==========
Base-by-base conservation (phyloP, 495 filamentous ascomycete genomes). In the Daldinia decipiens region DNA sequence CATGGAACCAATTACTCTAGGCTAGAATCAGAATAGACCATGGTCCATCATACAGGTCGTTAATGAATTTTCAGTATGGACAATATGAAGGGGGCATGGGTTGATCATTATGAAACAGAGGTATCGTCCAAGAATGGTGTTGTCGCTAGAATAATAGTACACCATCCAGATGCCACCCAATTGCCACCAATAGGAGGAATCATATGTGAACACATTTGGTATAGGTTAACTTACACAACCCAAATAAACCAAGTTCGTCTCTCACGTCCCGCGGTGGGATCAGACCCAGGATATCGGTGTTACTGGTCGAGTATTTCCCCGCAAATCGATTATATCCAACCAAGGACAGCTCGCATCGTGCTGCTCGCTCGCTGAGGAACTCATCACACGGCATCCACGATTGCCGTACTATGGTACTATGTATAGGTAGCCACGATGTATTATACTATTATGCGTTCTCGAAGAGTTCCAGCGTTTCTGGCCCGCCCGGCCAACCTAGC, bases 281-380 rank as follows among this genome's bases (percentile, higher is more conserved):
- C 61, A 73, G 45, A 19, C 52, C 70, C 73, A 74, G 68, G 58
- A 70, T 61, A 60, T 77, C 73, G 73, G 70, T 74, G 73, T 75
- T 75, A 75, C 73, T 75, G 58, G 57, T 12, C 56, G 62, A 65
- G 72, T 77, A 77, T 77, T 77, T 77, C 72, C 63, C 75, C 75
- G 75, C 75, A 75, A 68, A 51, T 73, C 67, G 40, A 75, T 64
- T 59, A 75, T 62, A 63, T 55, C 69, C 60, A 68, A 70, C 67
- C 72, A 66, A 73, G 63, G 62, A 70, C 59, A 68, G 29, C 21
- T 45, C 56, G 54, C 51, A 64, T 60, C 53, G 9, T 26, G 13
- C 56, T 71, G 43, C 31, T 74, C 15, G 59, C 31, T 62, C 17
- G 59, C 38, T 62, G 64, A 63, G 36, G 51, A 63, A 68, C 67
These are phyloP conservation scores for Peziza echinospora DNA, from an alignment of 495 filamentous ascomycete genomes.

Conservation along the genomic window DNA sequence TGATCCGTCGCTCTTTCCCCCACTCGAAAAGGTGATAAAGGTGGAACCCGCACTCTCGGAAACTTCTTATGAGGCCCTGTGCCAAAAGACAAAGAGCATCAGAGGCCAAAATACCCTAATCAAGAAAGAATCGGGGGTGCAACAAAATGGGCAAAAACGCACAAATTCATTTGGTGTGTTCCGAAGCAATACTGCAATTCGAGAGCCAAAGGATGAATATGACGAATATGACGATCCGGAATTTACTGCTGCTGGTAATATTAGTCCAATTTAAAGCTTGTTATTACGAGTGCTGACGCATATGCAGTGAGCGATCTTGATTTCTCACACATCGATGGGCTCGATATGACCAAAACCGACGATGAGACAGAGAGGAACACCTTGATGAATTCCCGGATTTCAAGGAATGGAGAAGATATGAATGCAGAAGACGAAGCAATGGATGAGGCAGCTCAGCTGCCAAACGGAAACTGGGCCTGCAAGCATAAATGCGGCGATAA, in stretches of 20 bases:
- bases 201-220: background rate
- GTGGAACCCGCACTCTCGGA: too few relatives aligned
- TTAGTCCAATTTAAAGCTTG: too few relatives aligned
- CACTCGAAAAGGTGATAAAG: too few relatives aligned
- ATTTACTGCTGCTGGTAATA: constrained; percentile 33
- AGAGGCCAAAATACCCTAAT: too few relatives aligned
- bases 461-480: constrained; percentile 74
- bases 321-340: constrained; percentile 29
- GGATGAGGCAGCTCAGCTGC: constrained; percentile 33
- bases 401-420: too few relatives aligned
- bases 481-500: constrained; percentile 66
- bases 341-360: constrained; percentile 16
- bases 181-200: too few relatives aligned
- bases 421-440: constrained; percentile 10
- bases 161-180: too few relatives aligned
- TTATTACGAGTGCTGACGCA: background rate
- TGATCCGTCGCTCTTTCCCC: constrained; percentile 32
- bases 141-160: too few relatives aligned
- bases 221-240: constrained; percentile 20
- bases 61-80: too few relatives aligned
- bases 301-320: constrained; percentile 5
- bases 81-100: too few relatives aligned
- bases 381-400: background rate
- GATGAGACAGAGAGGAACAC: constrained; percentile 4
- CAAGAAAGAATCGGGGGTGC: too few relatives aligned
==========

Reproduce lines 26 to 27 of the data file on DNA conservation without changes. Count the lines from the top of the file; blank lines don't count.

- bases 181-200: too few relatives aligned
- bases 421-440: constrained; percentile 10